The Odd Reason Lenny Kravtiz Landed In A Legal Trouble With His Neighbor

Lenny Kravitz has been embroiled in a few gripping legal battles. In 2015, while performing in Sweden, the "Fly Away" singer made headlines when his leather pants tore up the middle, causing his genitals to be exposed. Footage of the incident was posted online and quickly went viral. At the time, Kravitz shared a text message from fellow rock legend Steven Tyler. "Dude ... No underwear and pierced ... You never showed me that s**t," Tyler wrote in the screenshot posted to Twitter. Kravitz added the hashtag "#penisgate" to the tweet.

Although Kravitz originally appeared to make light of the situation, legal action was taken shortly after the footage of his wardrobe malfunction went viral. A legal team for Kravitz made it clear that sharing the pant-rip footage was a violation of their "clients' copyright, human rights, right-of-publicity and performer's rights," according to Metro (via NME).

Just over a decade earlier, Kravitz was involved in a different headline-making court case. The "Are You Gonna Go My Way" artist was sued by one of the neighbors of his swanky SoHo penthouse in 2004. Reportedly, Kravitz's neighbor, Joel Disend, sustained "catastrophic" damage to his apartment after the singer's toilet overflowed, per a lawsuit obtained by The New York Times. The suit claimed that Kravitz's "blocked" toilet caused a leak, which led to $333,849 worth of damage to Disend's unit. Unfortunately for Kravitz, that was not the only issue that stemmed from the overflowing toilet.

More neighbors filed lawsuits against Lenny Kravitz

A year after the initial lawsuit over Lenny Kravitz's malfunctioning toilet was filed, another tenant in the building submitted a suit. In 2005, Allstate Insurance sought $9,387.87 from Kravitz for damages caused to the apartment of the plaintiff, Daniel Pelson, who had a 4,164-square-foot loft located on the third floor of the SoHo building, per documents obtained by The Smoking Gun. That amount was substantially less than the $333,849 sought by Joel Disend, the original plaintiff, but a third resident sued Kravitz for more than both those sums combined.

By 2006, a third lawsuit was filed over Kravitz's leaky toilet. "Pacific Indemnity Insurance Company wants Kravitz to reimburse it for $457,339.11," separate court documents obtained by The Smoking Gun read. That suit was filed on behalf of tenant Mark Van Lith, who lived on the fourth floor of the building. The legal battles continued into 2007, although Pelson — who filed the second suit and was the board president of the building — clarified that the suits were not personal, and at that point, it was out of the tenant's hands. "[O]ur insurance companies went after his INSURANCE COMPANY (not the unit owner) for reimbursement, or subrogation, as lawyers call it. The unit owners are not involved in any way," Pelson wrote to the Observer in 2007.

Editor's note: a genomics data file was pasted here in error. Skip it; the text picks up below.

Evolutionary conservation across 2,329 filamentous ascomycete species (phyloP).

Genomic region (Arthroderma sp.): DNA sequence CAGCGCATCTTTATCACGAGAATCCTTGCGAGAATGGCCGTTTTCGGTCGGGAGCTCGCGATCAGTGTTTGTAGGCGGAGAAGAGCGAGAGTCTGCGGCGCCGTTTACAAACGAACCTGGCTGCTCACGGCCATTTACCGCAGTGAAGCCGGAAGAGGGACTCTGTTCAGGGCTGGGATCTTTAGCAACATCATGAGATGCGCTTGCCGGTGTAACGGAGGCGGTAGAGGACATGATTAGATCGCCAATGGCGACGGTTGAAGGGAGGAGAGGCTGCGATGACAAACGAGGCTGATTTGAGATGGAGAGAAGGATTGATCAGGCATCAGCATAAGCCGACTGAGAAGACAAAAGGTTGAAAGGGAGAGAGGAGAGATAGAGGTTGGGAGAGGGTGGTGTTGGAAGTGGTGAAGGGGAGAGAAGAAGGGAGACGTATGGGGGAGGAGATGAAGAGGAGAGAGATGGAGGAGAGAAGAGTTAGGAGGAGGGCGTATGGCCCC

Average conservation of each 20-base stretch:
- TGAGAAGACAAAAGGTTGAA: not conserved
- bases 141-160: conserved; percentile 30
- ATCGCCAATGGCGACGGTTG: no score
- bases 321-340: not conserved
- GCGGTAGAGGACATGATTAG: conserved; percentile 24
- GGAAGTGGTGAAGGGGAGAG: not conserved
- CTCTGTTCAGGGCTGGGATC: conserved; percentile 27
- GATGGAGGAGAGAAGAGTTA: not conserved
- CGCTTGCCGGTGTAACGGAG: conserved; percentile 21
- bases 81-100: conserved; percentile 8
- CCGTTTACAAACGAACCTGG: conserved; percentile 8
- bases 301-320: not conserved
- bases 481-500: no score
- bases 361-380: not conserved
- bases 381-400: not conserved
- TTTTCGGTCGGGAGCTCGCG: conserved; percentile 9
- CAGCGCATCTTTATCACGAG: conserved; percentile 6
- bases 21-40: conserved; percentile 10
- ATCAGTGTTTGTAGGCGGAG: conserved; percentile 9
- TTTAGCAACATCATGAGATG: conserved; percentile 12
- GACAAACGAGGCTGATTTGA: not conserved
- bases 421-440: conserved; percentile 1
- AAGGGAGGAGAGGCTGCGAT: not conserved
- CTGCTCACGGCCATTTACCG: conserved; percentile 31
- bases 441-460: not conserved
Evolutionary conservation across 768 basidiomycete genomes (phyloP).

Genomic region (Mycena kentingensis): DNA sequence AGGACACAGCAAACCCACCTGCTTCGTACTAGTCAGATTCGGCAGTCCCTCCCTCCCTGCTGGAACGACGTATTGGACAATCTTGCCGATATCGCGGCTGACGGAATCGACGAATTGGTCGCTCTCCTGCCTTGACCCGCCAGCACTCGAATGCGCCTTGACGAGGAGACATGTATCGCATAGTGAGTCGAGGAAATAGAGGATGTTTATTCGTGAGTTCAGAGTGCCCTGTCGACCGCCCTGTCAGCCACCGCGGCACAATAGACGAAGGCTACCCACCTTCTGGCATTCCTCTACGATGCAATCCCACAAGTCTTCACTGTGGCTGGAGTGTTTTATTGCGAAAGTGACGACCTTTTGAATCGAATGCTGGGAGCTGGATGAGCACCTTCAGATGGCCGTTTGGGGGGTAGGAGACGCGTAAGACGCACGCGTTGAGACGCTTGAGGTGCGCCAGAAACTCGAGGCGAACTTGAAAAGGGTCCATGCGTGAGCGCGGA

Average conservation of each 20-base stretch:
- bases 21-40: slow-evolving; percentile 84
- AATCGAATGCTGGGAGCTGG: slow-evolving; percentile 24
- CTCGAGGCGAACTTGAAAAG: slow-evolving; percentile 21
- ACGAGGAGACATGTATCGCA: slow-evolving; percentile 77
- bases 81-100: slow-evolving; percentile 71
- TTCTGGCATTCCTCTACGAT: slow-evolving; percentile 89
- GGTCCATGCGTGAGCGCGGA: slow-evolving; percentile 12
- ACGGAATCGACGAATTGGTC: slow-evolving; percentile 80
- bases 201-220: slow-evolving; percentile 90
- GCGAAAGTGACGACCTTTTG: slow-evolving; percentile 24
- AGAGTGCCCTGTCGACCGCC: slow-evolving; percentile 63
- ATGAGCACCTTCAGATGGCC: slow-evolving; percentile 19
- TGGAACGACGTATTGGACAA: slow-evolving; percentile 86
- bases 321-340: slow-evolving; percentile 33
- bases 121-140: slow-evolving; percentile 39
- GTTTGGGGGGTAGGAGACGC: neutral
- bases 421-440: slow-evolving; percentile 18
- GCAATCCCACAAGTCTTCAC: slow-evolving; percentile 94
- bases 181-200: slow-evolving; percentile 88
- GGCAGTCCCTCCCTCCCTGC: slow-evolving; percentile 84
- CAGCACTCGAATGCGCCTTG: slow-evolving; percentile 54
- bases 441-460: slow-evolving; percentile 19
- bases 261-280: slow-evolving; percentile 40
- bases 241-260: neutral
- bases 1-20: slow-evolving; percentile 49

As the court battles between the insurance companies carried on, both Kravitz and Pelson were looking to unload their apartments for substantial amounts. 

Lenny Kravitz made a killing selling his apartment

Lenny Kravitz and Joel Disend — who filed the initial toilet-water-damage lawsuit — bought their apartments in 2000, and were looking to sell. Before the suit was settled, Disend was able to sell his 4,164-square-foot-apartment in 2007 for $6.2 million, which was more than double what he reportedly paid for the place, per the Observer. At the time, Kravitz had his 5818-square-foot apartment listed for $19.5 million. 

It took Kravitz a few more years, but he finally sold the lavish pad for $14,995 million in 2010 — after the price fluctuated from $17 million, per Curbed New York. This was a major profit for the rock star who initially paid about $8 million. In fact, the "American Woman" artist was rumored to sell the penthouse to another well-known singer, Alicia Keys. Although, it appears Keys was not there long, as she listed the spot in 2012.

The lawsuits with his neighbors were not the only property-based legal issues Kravitz had in the 2000s. He was sucked into a legal battle between David Copperfield and a real estate developer named John Melk in 2005. Copperfield had purchased property in Cutter Cut Cay island in the Bahamas from Melk, who claimed in a lawsuit that he had not agreed upon the purchase, per Crain's Chicago Business. Melk filed court documents which claimed Kravitz used the relationship with his cousin — Bahama Prime Minister Perry Christie — to aide Copperfield in finalizing the real estate deal.